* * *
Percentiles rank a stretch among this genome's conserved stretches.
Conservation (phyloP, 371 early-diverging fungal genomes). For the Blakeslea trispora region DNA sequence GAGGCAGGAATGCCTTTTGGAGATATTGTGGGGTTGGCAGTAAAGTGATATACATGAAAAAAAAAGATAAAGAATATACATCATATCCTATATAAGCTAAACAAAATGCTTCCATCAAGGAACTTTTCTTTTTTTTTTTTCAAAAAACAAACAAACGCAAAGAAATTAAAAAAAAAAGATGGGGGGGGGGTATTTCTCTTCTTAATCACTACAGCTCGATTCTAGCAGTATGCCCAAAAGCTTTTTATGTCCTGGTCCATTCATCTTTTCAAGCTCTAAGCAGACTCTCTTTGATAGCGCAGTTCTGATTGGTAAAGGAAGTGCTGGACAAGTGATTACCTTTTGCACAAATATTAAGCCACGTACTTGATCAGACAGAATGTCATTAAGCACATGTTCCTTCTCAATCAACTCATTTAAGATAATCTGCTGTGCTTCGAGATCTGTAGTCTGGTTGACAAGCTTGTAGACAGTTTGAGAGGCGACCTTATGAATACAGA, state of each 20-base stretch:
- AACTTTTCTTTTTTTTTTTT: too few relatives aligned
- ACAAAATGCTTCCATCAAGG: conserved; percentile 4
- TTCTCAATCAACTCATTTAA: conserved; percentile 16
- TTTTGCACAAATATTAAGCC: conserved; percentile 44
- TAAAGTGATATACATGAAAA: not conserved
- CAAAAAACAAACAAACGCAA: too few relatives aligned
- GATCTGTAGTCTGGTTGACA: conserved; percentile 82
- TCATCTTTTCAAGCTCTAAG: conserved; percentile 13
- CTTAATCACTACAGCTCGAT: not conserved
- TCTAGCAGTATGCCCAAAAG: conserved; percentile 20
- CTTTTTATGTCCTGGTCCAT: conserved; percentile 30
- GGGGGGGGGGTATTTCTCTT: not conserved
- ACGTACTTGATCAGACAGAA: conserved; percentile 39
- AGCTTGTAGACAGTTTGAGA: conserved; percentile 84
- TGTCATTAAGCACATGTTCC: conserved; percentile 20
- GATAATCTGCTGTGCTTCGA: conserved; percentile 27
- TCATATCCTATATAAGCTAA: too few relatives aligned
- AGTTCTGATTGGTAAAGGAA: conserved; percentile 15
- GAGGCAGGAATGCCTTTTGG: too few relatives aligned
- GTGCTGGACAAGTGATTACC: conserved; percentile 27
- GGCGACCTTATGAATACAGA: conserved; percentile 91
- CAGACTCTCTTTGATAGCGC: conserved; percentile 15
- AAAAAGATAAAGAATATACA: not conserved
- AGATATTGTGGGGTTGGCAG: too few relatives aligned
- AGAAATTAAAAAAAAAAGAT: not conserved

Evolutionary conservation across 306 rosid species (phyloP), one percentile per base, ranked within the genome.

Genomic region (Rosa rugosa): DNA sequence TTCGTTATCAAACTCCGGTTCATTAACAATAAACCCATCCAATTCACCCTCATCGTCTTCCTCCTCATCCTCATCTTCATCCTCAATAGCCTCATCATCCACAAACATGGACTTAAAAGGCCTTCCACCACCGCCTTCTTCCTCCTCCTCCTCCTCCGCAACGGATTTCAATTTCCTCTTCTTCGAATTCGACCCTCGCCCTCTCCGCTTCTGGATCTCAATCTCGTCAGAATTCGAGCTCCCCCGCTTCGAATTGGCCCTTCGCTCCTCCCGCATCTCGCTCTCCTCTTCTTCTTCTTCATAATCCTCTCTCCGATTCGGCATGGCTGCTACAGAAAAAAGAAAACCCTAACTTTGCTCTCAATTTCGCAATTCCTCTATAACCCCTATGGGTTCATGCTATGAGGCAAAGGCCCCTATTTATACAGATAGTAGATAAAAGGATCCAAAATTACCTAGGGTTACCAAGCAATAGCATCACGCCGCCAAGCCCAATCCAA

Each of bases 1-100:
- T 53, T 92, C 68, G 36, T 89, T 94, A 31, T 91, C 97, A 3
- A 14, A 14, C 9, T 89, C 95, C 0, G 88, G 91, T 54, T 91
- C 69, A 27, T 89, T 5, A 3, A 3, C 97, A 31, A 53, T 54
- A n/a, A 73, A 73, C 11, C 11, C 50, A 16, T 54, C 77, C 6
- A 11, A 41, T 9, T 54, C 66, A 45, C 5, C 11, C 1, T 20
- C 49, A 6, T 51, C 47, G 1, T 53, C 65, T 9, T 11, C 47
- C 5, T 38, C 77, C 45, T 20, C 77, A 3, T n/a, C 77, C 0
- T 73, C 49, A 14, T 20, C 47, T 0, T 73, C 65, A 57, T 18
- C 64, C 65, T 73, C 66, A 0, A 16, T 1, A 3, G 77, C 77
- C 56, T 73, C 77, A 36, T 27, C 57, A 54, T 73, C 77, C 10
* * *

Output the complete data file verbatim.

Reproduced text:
Percentiles rank a stretch among this genome's conserved stretches.
Conservation (phyloP, 371 early-diverging fungal genomes). For the Blakeslea trispora region DNA sequence GAGGCAGGAATGCCTTTTGGAGATATTGTGGGGTTGGCAGTAAAGTGATATACATGAAAAAAAAAGATAAAGAATATACATCATATCCTATATAAGCTAAACAAAATGCTTCCATCAAGGAACTTTTCTTTTTTTTTTTTCAAAAAACAAACAAACGCAAAGAAATTAAAAAAAAAAGATGGGGGGGGGGTATTTCTCTTCTTAATCACTACAGCTCGATTCTAGCAGTATGCCCAAAAGCTTTTTATGTCCTGGTCCATTCATCTTTTCAAGCTCTAAGCAGACTCTCTTTGATAGCGCAGTTCTGATTGGTAAAGGAAGTGCTGGACAAGTGATTACCTTTTGCACAAATATTAAGCCACGTACTTGATCAGACAGAATGTCATTAAGCACATGTTCCTTCTCAATCAACTCATTTAAGATAATCTGCTGTGCTTCGAGATCTGTAGTCTGGTTGACAAGCTTGTAGACAGTTTGAGAGGCGACCTTATGAATACAGA, state of each 20-base stretch:
- AACTTTTCTTTTTTTTTTTT: too few relatives aligned
- ACAAAATGCTTCCATCAAGG: conserved; percentile 4
- TTCTCAATCAACTCATTTAA: conserved; percentile 16
- TTTTGCACAAATATTAAGCC: conserved; percentile 44
- TAAAGTGATATACATGAAAA: not conserved
- CAAAAAACAAACAAACGCAA: too few relatives aligned
- GATCTGTAGTCTGGTTGACA: conserved; percentile 82
- TCATCTTTTCAAGCTCTAAG: conserved; percentile 13
- CTTAATCACTACAGCTCGAT: not conserved
- TCTAGCAGTATGCCCAAAAG: conserved; percentile 20
- CTTTTTATGTCCTGGTCCAT: conserved; percentile 30
- GGGGGGGGGGTATTTCTCTT: not conserved
- ACGTACTTGATCAGACAGAA: conserved; percentile 39
- AGCTTGTAGACAGTTTGAGA: conserved; percentile 84
- TGTCATTAAGCACATGTTCC: conserved; percentile 20
- GATAATCTGCTGTGCTTCGA: conserved; percentile 27
- TCATATCCTATATAAGCTAA: too few relatives aligned
- AGTTCTGATTGGTAAAGGAA: conserved; percentile 15
- GAGGCAGGAATGCCTTTTGG: too few relatives aligned
- GTGCTGGACAAGTGATTACC: conserved; percentile 27
- GGCGACCTTATGAATACAGA: conserved; percentile 91
- CAGACTCTCTTTGATAGCGC: conserved; percentile 15
- AAAAAGATAAAGAATATACA: not conserved
- AGATATTGTGGGGTTGGCAG: too few relatives aligned
- AGAAATTAAAAAAAAAAGAT: not conserved

Evolutionary conservation across 306 rosid species (phyloP), one percentile per base, ranked within the genome.

Genomic region (Rosa rugosa): DNA sequence TTCGTTATCAAACTCCGGTTCATTAACAATAAACCCATCCAATTCACCCTCATCGTCTTCCTCCTCATCCTCATCTTCATCCTCAATAGCCTCATCATCCACAAACATGGACTTAAAAGGCCTTCCACCACCGCCTTCTTCCTCCTCCTCCTCCTCCGCAACGGATTTCAATTTCCTCTTCTTCGAATTCGACCCTCGCCCTCTCCGCTTCTGGATCTCAATCTCGTCAGAATTCGAGCTCCCCCGCTTCGAATTGGCCCTTCGCTCCTCCCGCATCTCGCTCTCCTCTTCTTCTTCTTCATAATCCTCTCTCCGATTCGGCATGGCTGCTACAGAAAAAAGAAAACCCTAACTTTGCTCTCAATTTCGCAATTCCTCTATAACCCCTATGGGTTCATGCTATGAGGCAAAGGCCCCTATTTATACAGATAGTAGATAAAAGGATCCAAAATTACCTAGGGTTACCAAGCAATAGCATCACGCCGCCAAGCCCAATCCAA

Each of bases 1-100:
- T 53, T 92, C 68, G 36, T 89, T 94, A 31, T 91, C 97, A 3
- A 14, A 14, C 9, T 89, C 95, C 0, G 88, G 91, T 54, T 91
- C 69, A 27, T 89, T 5, A 3, A 3, C 97, A 31, A 53, T 54
- A n/a, A 73, A 73, C 11, C 11, C 50, A 16, T 54, C 77, C 6
- A 11, A 41, T 9, T 54, C 66, A 45, C 5, C 11, C 1, T 20
- C 49, A 6, T 51, C 47, G 1, T 53, C 65, T 9, T 11, C 47
- C 5, T 38, C 77, C 45, T 20, C 77, A 3, T n/a, C 77, C 0
- T 73, C 49, A 14, T 20, C 47, T 0, T 73, C 65, A 57, T 18
- C 64, C 65, T 73, C 66, A 0, A 16, T 1, A 3, G 77, C 77
- C 56, T 73, C 77, A 36, T 27, C 57, A 54, T 73, C 77, C 10